Picking Up The Threads
A good historian not only gets their facts right, but they also tell a compelling story. Read William Manchester’s The Last Lion on Churchill or Ron Chernov’s Alexander Hamilton, the book Lin-Manuel Miranda based his hit musical on, and you’ll see what I mean. Both Manchester and Chernov tell historically accurate stories but they also use literary techniques that seize and hold our attention. Luke does the same in his two volumes in the New Testament.
His first volume, the Gospel of Luke, narrates Jesus’s life from birth to the climactic events of His death, resurrection and ascension. Luke’s second volume, the Book of Acts, carries the Story forward as the ascended Christ by His Spirit takes the Gospel from Jerusalem to Rome and beyond, especially through Peter and Paul. But Luke also tells the stories of other evangelists besides the apostles. Remember Philip?
Luke introduces him in Acts 6 in the episode of the first major church fight. The Jerusalem church members chose him as one of the leaders with the skills to administrate the daily feeding of the Greek-speaking widows (Act 6). He is definitely one of the “good guys” as Luke presents him as a man “full of the Holy Spirit and wisdom” (Acts 6:3).
After the martyrdom of Stephen the persecution generated by Saul causes Philip to flee to Samaria where he proclaims Jesus as the Messiah and does miracles and exorcisms to prove it (Act 8:5-13). Then the Spirit guides him away from the explosive growth of believers in Samaria to share the Gospel from Isaiah 53 down in Gaza with one Ethiopian, a major official in the queen’s court. Luke then tell us how the Spirit took Philip away from this encounter to share the Good News about grace in Azotus, ancient Ashdod of the Old Testament Philistine stories, and then to Caesarea up the coast (Acts 8:40).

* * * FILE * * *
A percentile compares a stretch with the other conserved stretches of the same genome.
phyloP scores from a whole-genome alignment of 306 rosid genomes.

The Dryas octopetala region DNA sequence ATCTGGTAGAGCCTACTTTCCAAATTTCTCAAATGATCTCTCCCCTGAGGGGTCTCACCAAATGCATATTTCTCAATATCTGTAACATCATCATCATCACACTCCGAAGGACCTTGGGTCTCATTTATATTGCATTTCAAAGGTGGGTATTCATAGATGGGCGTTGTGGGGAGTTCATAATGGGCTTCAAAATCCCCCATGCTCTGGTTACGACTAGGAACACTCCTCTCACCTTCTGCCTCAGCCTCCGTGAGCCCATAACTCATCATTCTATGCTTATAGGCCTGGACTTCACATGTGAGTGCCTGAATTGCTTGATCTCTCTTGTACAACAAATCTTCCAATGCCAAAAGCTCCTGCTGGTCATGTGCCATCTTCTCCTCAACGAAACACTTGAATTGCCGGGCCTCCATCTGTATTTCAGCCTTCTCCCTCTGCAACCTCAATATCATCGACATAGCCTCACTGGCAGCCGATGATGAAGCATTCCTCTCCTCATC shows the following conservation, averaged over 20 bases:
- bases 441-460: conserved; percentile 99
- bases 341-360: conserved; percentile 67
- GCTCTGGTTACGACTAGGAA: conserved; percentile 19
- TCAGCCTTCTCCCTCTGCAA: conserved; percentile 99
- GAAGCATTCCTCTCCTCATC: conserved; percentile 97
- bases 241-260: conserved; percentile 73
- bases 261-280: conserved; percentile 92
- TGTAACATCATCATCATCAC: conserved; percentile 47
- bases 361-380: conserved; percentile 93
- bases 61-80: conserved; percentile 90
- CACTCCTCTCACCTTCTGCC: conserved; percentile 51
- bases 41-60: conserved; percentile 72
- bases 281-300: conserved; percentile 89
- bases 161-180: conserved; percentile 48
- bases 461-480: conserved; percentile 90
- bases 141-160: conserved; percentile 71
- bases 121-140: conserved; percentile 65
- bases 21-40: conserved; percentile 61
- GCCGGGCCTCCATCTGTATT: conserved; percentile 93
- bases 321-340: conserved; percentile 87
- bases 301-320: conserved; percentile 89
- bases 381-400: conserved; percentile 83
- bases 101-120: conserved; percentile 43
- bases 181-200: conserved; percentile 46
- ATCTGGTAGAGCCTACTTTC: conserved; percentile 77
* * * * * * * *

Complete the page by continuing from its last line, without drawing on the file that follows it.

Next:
What happened to Philip in Caesarea? How long did he stay in Caesarea? What ministry did he have there? What about his family? We have questions, but until Luke picks up the threads in the story we don’t have the answers until he shares with us about Paul’s brief stop in Caesarea on the way to Jerusalem. Guess who stayed in Philip’s home, a home filled with four, gifted, single daughters?
“Completing the voyage from Tyre, we came to Ptolemais. Greeting the brothers, we stayed with them for a day. Departing the next day, we came to Caesarea and entered the home of Philip, the Evangelist, one of the seven, and we stayed with him. Now Philip had four virgin daughters who prophesied.” Acts 21:7-9
LORD, help me to never get over the thrill that you can take a persecutor like Paul and the persecuted like Philip and turn them into brothers enjoying hospitality together. Help me also to encourage my sisters in Christ who are gifted by the Spirit to encourage and exhort in their spheres of influence, and to especially encourage singles to realize the roles you have for them in your family.
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